As if it wasn’t enough to be disturbed from my meditation by a rush of feet coming into the Basilica, all of the rubber soles squeaked their way into the pews to my immediate right. Ponderously turning my head with disdain toward them I let my eyes widen to reveal my contempt.
What a sorry lot! Pudgy faces bulging under spotted scarfs and dollar-fifty camp hats, their bellies hanging out of plastic-coloured tee-shirts and their bodies strung with cameras and dangling sunglasses. Brochures were sticking out of every pocket. I’m suprised some weren’t stuck in their ears. All of them wore nice new canvas running shoes with nice white laces. I suspect, just as they were told.
A short man rose before them to his full stature and, barely able to see over the pew, he began to speak. Not a sage but a Tour Guide. On the walls of the Basilica are many murals representative of various countries and designed by an artist of that country. The guide took five minutes to itemize them all, each one from where he stood, his attentive flock leaning on each word. As the little man spoke all the pudgy heads turned in unison to follow the projection of his voice. Even as their heads were spinning he exclaimed, “Now we must rush to St. Joseph’s before it closes in five minutes.” And all the little feet scampered off with short, neat steps.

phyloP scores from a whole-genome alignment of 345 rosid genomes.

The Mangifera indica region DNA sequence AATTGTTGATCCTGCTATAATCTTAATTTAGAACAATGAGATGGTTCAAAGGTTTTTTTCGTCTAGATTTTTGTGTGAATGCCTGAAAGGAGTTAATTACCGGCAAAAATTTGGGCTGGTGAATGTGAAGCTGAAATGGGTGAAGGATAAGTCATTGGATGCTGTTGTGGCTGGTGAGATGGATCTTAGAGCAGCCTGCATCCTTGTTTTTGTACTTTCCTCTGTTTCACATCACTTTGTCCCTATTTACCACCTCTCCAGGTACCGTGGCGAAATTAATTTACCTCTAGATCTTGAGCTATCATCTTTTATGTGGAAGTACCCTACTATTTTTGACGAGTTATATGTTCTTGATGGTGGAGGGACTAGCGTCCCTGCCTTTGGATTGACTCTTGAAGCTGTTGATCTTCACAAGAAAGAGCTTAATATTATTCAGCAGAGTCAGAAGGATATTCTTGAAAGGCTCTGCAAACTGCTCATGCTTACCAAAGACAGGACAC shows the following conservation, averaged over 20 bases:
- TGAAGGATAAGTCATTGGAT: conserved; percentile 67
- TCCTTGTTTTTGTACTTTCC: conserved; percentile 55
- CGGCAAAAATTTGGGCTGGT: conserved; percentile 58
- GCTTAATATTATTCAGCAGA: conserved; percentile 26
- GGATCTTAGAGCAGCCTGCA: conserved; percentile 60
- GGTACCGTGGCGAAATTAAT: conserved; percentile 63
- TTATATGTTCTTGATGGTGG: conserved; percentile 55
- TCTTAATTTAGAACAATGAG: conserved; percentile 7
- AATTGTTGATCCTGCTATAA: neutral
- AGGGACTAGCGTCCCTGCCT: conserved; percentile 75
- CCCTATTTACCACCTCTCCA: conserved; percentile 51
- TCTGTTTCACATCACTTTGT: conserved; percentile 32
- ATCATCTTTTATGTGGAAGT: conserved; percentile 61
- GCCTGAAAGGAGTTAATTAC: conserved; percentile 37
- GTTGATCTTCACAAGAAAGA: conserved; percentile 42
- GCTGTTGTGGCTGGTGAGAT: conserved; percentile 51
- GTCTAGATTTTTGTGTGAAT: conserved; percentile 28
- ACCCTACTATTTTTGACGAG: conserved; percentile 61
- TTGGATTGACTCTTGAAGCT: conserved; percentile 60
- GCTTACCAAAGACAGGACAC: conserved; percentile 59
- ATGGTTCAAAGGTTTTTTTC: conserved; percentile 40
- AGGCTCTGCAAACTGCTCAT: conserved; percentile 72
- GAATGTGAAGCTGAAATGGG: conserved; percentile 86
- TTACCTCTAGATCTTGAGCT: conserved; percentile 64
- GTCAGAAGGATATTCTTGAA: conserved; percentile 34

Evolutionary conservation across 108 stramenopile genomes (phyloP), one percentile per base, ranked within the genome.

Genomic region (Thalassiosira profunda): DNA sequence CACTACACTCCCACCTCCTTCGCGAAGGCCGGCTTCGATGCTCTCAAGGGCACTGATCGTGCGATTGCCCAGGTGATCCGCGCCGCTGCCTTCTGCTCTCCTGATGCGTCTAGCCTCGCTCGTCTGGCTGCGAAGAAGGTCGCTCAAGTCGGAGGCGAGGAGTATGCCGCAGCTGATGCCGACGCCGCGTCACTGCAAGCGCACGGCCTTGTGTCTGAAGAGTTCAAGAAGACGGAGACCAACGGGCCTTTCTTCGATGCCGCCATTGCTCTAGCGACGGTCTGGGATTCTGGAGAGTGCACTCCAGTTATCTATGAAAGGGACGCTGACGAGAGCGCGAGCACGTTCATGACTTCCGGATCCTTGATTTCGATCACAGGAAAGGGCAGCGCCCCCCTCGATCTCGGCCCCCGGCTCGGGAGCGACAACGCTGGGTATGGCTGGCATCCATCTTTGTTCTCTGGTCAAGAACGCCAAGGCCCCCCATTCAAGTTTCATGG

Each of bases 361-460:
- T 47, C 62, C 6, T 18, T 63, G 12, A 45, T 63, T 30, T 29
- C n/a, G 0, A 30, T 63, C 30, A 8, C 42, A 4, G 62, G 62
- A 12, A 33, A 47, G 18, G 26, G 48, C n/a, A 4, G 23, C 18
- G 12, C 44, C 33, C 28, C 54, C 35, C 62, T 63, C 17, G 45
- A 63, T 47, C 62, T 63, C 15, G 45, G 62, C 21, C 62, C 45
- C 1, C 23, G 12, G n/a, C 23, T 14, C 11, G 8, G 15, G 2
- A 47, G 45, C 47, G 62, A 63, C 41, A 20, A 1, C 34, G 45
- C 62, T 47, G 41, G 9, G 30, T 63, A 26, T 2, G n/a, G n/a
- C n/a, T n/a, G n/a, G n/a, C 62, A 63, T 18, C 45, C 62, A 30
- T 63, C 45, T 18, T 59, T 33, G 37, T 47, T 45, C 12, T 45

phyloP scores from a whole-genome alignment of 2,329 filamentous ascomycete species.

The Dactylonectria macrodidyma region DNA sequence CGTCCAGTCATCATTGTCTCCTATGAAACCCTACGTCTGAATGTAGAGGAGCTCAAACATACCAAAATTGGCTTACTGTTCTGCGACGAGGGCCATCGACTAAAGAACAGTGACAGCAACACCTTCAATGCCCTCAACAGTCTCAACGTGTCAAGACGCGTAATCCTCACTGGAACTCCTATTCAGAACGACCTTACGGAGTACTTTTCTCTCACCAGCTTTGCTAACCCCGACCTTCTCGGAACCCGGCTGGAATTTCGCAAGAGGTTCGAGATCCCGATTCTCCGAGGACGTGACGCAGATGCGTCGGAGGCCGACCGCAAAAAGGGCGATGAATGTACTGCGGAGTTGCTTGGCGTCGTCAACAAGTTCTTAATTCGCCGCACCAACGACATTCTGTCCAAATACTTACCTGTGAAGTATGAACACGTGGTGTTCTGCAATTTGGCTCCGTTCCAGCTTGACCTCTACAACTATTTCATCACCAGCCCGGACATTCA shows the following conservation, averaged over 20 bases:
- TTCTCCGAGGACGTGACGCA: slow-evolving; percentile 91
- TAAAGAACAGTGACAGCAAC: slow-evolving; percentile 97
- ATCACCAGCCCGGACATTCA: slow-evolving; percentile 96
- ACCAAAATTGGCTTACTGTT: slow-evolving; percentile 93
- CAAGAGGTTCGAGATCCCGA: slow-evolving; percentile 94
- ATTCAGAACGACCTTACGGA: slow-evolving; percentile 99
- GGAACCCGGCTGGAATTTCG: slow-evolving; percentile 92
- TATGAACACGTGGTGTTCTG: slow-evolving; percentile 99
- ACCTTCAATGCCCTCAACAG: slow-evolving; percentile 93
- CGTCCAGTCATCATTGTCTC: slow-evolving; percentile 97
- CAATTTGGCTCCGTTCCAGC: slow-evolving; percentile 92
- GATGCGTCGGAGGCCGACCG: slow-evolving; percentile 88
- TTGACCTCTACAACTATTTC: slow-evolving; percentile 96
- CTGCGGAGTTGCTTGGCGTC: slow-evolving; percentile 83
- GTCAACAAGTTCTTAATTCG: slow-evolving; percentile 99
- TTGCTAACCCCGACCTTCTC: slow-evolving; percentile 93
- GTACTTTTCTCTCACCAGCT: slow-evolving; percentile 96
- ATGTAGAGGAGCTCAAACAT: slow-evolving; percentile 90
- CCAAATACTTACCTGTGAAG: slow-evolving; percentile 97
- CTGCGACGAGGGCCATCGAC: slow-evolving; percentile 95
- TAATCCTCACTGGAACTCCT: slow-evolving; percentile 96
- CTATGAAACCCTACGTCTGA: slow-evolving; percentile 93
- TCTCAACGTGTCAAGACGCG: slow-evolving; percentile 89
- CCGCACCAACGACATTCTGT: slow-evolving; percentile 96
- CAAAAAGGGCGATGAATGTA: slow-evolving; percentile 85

They had ten minutes in the Basilica and five in St. Joseph’s. That’s how one sees the Holy Land in eleven days for thirty-five hundred dollars. Absurd I thought as I turned back to my meditation amused with the resolve of the human spirit.
Post Script: Was I feeling a mite superior when I wrote this piece? Perhaps I wanted to say this journey was a serious matter for me, not some trifle of a tourist expedition, in the writing affirm my commitment to my task, push away my own culture that I wished to remove myself from. Was I dismissive of presumptions of my fellow North Americans coming to the Holy Land thinking they could know anything in 11 days when I would know nothing after 10 months and hours sitting in the Basilica, thinking they could understand this place eating meals and sleeping at night in the Hilton Jerusalem. Perhaps I was amused and enjoyed making the most of the amusement in the athletic writing of words to entertain at the expense of a stereotype. Is this cruel? Is it unfair? At least I or you don’t know any of these people. Truth is, I can hope, it is me I was making fun of. I wish it to be a bit of fun at no one’s expense, yet perhaps harbour some truth to reflect on even if the truth is to disapprove of this young me writing it.